Denise Green and the Men of Burning Man

Denise Green is a doctoral student in Socio-Cultural Anthropology at the University of British Columbia.  This is my interview of her on the subject of her research into the annual American counter-cultural Burning Man festival in the desert of Nevada, and in particular, men’s personal and transgressive expression in appearance, as inspired by their experiences and participation in the festival.

Lauren Michel:  How did you select Burning Man as a research topic?

Denise Green:  In the summer of 2007, I began working as a research assistant to Dr. Susan B. Kaiser on a large, multi-site research project titled, Masculine Style(s): Shifting Identities (funded by the United States National Textile Center). In the Masculine Style(s) project, we were hoping to gain a better understanding of men’s relationships with clothing and style. What challenges face contemporary American men when it comes to participating in the fashion system?

Looking to popular media forms, it appeared that we were witnessing a shift and men were becoming increasingly interested in fashion and clothing. Heightened discussion of “the metrosexual,” increased production and distribution of men’s fashion magazines, and the appearance of a more diverse colour palette for men’s clothing were just a few indicators of this shift in masculine styles.

Why was this shift happening now? I wondered more specifically: if a shift was happening, who were the men at the forefront? What were they doing to transform and transgress what had been taken for granted as “normal” men’s clothing and appearance behaviors?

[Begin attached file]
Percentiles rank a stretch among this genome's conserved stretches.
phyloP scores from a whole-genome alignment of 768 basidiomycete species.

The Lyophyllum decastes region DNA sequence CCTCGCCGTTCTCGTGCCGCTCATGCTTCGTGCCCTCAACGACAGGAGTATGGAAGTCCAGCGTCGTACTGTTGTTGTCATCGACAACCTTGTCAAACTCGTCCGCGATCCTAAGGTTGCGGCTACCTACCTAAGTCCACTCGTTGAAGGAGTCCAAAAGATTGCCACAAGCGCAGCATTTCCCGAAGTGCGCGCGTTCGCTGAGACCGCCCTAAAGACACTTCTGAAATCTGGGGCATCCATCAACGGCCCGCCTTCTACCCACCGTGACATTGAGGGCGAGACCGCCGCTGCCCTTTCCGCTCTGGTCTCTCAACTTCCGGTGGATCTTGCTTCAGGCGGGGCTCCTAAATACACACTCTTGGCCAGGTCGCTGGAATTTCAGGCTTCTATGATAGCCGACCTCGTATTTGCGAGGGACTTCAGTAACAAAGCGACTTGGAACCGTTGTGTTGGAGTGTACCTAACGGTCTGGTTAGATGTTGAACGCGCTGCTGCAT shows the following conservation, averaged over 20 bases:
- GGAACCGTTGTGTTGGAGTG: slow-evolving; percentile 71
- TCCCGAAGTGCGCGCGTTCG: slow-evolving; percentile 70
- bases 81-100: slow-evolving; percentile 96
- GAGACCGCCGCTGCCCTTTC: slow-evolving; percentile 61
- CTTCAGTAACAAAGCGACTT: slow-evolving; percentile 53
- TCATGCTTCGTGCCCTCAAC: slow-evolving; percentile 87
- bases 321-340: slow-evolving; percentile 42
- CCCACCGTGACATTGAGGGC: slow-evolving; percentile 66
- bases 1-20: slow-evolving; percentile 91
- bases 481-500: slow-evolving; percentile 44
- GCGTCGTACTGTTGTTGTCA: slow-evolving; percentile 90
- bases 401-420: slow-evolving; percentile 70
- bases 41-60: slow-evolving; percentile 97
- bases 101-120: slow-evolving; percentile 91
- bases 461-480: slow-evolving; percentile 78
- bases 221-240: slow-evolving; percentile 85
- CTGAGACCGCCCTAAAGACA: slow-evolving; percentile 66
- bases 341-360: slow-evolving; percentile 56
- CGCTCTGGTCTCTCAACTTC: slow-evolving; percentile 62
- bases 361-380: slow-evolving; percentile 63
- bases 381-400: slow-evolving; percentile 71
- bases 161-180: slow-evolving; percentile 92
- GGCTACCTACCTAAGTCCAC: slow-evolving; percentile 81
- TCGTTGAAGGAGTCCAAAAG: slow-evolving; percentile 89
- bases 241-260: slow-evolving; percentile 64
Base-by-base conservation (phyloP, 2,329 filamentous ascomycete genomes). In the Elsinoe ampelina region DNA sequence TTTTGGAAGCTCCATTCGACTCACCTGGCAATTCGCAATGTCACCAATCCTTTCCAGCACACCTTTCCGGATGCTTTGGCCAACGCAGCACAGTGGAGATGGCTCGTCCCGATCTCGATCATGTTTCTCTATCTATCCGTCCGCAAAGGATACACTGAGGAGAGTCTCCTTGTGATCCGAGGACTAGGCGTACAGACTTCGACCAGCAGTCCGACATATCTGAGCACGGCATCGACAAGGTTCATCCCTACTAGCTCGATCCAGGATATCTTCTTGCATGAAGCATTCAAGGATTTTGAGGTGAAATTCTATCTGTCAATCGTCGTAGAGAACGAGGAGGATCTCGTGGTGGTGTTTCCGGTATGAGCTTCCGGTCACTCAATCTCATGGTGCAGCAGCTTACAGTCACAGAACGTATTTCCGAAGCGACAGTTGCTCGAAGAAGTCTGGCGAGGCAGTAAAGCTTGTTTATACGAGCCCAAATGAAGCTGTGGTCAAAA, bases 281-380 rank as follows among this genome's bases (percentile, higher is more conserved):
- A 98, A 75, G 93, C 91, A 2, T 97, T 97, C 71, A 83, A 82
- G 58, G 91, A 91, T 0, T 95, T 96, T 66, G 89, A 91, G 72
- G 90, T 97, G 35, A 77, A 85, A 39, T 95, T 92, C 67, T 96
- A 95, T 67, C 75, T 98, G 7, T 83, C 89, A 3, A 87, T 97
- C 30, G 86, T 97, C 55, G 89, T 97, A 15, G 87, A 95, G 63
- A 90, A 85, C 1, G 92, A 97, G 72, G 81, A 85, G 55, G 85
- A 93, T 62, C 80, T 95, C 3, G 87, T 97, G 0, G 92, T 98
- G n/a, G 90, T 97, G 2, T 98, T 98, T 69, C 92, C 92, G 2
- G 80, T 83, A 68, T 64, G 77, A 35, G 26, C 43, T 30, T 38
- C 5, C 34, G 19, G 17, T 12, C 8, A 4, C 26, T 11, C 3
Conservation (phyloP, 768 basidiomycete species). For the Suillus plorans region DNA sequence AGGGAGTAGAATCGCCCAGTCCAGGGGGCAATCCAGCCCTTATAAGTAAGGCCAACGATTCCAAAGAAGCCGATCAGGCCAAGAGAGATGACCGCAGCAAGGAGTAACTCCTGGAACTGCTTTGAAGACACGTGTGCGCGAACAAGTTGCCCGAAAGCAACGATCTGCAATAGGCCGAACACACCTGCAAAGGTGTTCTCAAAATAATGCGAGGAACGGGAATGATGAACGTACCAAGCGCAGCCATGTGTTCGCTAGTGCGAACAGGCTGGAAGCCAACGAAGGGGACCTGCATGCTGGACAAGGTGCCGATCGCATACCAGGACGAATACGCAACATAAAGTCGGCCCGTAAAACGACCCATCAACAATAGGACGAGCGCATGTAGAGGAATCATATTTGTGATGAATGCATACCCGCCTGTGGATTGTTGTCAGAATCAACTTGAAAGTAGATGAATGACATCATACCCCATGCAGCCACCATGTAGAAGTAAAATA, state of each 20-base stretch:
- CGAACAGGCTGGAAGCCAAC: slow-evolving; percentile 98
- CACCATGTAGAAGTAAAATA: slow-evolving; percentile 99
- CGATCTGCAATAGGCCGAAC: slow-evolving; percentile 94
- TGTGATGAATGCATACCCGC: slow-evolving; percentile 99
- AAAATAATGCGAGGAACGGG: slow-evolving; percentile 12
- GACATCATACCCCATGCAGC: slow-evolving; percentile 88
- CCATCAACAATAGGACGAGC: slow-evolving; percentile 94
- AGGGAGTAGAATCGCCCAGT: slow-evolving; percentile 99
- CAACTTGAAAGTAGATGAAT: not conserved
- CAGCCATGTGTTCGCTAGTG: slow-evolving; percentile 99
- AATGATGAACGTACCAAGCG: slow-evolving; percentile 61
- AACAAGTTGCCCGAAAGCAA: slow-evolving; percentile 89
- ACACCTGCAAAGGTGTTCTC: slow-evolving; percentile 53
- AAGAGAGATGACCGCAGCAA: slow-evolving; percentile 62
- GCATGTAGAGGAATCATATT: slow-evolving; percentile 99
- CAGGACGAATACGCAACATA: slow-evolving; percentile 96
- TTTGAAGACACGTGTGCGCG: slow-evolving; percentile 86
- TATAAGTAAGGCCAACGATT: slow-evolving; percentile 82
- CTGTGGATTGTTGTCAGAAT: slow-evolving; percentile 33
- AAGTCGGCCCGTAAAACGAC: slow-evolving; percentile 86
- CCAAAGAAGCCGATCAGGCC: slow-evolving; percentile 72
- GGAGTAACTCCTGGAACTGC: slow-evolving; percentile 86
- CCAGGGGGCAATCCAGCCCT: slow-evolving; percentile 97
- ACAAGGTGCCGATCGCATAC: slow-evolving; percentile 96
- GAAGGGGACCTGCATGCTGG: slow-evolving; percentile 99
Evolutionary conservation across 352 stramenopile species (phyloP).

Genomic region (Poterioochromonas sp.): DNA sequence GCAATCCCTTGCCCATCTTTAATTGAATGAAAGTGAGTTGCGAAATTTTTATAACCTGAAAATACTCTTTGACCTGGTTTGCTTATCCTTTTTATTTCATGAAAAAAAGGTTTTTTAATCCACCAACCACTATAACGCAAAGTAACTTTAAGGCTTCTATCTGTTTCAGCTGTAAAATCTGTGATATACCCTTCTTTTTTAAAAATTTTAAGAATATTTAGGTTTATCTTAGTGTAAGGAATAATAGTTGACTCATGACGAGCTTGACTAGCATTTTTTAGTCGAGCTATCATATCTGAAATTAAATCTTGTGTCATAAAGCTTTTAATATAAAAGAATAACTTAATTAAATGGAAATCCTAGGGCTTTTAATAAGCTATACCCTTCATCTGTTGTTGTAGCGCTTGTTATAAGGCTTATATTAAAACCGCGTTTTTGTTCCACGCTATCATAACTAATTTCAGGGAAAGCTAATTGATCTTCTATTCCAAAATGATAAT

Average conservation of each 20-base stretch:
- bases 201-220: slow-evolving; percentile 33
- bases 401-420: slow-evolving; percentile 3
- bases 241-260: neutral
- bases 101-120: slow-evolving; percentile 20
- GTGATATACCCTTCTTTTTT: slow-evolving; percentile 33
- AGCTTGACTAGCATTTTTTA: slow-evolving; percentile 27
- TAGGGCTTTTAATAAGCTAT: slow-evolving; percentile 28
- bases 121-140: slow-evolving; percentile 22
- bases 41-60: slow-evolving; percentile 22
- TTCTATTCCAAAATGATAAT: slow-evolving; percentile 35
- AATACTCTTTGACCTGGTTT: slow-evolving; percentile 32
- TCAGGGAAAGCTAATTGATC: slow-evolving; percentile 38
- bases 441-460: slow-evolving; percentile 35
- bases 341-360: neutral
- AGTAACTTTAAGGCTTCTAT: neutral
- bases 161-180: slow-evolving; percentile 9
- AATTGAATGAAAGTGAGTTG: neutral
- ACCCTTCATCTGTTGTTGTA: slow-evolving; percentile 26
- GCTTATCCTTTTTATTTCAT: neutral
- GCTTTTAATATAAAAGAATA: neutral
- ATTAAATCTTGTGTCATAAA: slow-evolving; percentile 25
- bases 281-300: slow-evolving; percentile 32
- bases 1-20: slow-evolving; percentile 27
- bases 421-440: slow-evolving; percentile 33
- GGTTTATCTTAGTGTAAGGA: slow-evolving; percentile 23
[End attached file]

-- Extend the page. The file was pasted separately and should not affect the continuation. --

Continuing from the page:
LM:  What kinds of methods did you use in your research?

DG: To answer my research questions I began ethnographic fieldwork to identify and interview men that appeared to be transgressing normative, gendered appearances through clothing and bodily modification. I went to the streets of Northern California with my eyes wide open and began talking to men who were visually questioning norms through dress. These men weren’t cross-dressing, but instead combing masculine and feminine styles of clothing in ways that brought attention to taken-for-granted gender norms.

In my interviews with these men, I asked them to take me through a history of their style evolution. How had their appearance and fashion choices changed over time? Nearly all of these men settle on one particular experience, which they often described as the most transformative: the experience of attending the Burning Man festival.

As a recent transplant to California from the East Coast, I wasn’t entirely familiar with the festival. But, it kept coming up in interviews, which meant that I started to look into it more fully. When I shared this finding with my supervisor, Dr. Kaiser, I asked if I would be able to attend the festival to continue this research. She was supportive of a “grounded theory” approach to research, which involves letting theory emerge from data and following your research as it unfolds. The frequent mention of Burning Man appeared to both of us as a significant finding that warranted further investigation.

The first year of fieldwork at the festival was exploratory, and I met with over 250 men at the festival and conducted informal interviews and kept field notes. I stayed in contact with about 30 of these men over the course of the year and continued with phone, and eventually video, interviews.